After several tense hours, it was revealed Newman had sustained serious but non-life-threatening injuries. Less than 48 hours after the crash, he walked out of Halifax Medical Center alongside his daughters Brooklyn and Ashlyn. Newman would miss the next three races to recover while Ross Chastain temporarily took over his Roush Fenway Racing car. Darlington will mark his first time back in the No. 6 car since the accident.

The pause has left Newman in a manageable position in terms of the playoffs. He restarts competition 54 points out of a playoff spot, though a win would certainly solidify his case.

5. A Familiar Face in An Unfortunate Case

Newman isn’t the only NASCAR star of the 2000s returning to the track. Matt Kenseth has emerged from retirement to pilot the No. 42 Chevrolet for Chip Ganassi Racing. The ride was vacated after regular driver Kyle Larson used a racial slur during a streamed iRacing event.

Kenseth, the 2003 Cup Series champion, has 39 Cup wins under his belt, including two triumphs in the Daytona 500. Ganassi’s No. 42 has been rather successful with top ten finishes in each of the last four final standings. His most recent race was the 2018 season finale (subbing for the fired Trevor Bayne in Roush Fenway’s aforementioned No. 6), but his competition is wary that it won’t take much for Kenseth to rediscover his racing groove.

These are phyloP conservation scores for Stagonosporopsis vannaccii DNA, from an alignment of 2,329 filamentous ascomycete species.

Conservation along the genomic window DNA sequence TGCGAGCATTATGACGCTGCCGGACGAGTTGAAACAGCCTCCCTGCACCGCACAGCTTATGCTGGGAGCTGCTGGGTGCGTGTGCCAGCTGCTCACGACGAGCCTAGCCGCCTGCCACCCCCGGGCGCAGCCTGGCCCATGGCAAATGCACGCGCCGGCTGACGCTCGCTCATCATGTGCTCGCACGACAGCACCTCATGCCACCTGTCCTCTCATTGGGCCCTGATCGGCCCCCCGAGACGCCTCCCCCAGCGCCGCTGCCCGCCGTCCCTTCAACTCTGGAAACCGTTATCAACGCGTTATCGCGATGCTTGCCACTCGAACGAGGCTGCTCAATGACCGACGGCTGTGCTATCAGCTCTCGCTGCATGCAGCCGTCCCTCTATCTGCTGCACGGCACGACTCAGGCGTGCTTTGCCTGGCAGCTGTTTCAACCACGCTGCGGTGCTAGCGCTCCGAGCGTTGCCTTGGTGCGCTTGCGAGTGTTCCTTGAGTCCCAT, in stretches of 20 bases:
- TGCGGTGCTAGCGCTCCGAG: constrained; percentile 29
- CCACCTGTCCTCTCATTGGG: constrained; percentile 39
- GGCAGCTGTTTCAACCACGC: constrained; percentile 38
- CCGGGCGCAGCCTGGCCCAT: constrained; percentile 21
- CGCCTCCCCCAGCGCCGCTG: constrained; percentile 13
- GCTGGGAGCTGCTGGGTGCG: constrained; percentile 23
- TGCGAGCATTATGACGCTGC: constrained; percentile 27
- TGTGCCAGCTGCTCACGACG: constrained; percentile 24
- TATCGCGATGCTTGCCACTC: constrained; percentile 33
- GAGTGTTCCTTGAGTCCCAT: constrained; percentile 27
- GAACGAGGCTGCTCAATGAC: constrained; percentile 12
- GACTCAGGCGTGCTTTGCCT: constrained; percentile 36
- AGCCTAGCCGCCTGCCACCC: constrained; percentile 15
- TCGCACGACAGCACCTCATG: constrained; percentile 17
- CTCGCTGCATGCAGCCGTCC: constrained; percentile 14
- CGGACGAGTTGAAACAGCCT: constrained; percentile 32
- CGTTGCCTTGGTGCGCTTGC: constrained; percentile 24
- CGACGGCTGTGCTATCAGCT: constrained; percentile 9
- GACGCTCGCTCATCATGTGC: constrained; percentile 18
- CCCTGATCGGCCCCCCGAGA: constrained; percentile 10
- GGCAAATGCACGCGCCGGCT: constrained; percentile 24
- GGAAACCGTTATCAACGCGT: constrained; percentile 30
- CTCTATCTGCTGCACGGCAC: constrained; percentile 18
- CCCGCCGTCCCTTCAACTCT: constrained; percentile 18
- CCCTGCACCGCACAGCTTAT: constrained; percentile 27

“From my standpoint, I’m like, I don’t want him back,” said Hamlin, a teammate of Kenseth’s at Joe Gibbs Racing for five seasons. “I know he gives great information. He can give an organization information. It’s another voice that that organization will hear that’s different than what they’ve had over the last few years. Not better or worse, but just different. So I think he’s probably going to lift that program up, similar to what he did to Roush towards the end. He’s my buddy, but I prefer him just to stay home at this point!”

6. See You Again

It’s obviously the least of our concerns at this point, but the pause created a level of awkwardness in the final season of full-time racing for Jimmie Johnson. The seven-time Cup champion confirmed that 2020 would still be his final season in Rick Hendrick’s No. 48 Chevrolet, refusing to budge from a plan established last November.

Johnson well might’ve been saving the best for last. After struggling over the past two seasons (his last win coming in June 2017 and missing out on the NASCAR playoffs for the first time in his career last year), the No. 48 began to resemble its old, victorious self. A late crash took him out of contention at Daytona but he followed it up with three consecutive finishes in the top dozen. That stretch includes a seventh-place showing at Auto Club Speedway in Fontana, California, the El Cajon native’s de facto home track and site of his first victory in 2002. Johnson was honored before the race and his family got things started by waving the green flag.